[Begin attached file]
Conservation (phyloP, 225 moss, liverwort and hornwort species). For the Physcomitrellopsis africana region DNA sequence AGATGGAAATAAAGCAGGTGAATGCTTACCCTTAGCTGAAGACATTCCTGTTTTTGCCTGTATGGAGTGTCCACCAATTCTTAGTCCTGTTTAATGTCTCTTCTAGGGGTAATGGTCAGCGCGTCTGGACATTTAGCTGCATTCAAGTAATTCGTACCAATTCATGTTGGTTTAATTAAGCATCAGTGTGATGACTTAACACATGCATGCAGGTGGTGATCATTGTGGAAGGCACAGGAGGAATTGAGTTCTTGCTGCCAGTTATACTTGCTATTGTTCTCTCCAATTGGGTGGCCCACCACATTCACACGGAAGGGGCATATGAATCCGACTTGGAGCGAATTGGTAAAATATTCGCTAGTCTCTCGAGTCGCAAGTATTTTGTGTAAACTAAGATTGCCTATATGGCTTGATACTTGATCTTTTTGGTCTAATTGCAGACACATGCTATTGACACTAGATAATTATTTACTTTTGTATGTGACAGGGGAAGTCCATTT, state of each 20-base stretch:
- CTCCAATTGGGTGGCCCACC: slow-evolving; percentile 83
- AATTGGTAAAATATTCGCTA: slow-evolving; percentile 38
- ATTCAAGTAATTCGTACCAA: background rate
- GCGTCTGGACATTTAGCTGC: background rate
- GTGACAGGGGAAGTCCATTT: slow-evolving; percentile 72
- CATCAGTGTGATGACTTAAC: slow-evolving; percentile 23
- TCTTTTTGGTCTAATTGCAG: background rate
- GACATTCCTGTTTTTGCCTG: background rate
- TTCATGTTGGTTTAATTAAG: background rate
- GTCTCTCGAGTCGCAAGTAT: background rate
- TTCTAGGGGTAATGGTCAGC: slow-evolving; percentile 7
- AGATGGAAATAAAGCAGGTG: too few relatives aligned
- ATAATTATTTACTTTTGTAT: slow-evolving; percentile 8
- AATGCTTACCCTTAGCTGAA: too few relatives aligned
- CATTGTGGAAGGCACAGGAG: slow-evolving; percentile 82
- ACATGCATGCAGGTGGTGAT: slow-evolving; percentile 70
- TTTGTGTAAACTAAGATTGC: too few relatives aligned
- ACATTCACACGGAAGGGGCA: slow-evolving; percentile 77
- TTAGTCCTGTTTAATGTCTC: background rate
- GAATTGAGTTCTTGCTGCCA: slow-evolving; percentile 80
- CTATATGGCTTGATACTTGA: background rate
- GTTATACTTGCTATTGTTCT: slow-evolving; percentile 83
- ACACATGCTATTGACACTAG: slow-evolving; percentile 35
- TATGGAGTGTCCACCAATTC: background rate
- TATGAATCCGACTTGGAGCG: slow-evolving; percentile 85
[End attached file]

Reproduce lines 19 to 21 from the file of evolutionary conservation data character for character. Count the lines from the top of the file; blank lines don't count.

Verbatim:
- ACATTCACACGGAAGGGGCA: slow-evolving; percentile 77
- TTAGTCCTGTTTAATGTCTC: background rate
- GAATTGAGTTCTTGCTGCCA: slow-evolving; percentile 80